Biden relaunches cancer moonshot
President Biden on Wednesday announced the revival of the cancer "moonshot" he first spearheaded as vice president.
Driving the news: Biden announced a goal to reduce the age-adjusted death rate from cancer by 50% over 25 years, the naming of a cancer moonshot coordinator at the White House and a new "Cancer Cabinet to "end cancer as we know it."
- "We’ll bring a fierce sense of urgency to the fight against cancer," Biden said, adding, "I refuse to believe this is beyond our capacity. I refuse to believe it."
- Biden said they plan efforts to increase screening rates, address inequity, accelerate clinical trials and back advancements such as the use of mRNA to target cancer.
- The plan, however, does not yet include any new funding commitments.
What they're saying: Cancer experts say the original moonshot resulted in some major advancements — for instance, in immunotherapies, and said the idea of another moonshot was encouraging.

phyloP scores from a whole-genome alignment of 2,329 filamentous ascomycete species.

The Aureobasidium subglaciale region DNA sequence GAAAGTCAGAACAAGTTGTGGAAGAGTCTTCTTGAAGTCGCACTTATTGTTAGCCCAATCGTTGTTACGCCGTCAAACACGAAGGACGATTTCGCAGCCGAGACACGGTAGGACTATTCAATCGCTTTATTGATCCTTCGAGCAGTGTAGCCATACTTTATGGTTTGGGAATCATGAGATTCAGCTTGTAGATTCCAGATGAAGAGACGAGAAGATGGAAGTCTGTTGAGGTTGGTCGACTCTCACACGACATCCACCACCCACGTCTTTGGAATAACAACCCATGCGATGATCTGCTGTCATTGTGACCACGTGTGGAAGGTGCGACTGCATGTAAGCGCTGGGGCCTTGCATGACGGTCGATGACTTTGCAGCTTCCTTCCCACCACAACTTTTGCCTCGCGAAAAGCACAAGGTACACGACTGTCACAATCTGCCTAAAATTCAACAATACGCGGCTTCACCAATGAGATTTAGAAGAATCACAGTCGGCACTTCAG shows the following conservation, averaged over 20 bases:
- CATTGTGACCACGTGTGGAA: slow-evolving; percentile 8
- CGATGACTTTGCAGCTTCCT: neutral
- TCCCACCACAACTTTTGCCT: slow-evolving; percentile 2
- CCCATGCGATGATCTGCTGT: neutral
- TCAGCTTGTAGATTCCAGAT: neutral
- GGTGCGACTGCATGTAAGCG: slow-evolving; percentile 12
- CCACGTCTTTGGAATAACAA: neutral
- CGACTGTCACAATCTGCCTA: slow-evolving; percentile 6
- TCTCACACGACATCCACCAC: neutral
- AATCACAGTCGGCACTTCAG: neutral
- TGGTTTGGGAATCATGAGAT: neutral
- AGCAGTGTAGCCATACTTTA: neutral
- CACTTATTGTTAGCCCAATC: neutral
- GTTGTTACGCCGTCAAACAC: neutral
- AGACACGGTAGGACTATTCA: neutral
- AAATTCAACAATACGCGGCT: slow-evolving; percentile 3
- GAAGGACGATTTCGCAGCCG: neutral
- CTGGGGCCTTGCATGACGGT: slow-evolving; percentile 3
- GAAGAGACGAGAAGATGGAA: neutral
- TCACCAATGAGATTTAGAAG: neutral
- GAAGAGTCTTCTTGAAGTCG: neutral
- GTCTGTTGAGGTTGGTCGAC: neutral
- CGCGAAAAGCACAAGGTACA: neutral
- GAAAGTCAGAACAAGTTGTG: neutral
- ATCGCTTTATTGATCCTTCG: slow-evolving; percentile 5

- "We called for a Moonshot 2.0 because we desperately need it," said David Agus, CEO of the Lawrence J. Ellison Institute for Transformative Medicine, and the lead author of a commentary in Lancet Oncology calling for another moonshot effort.
- "What we've seen is a broad outline of tenets that make sense. The real question is: How is it going to be done? What assets from the federal government are going to be brought to bear here?"
Editor's note: This story has been updated with details from President Biden's speech.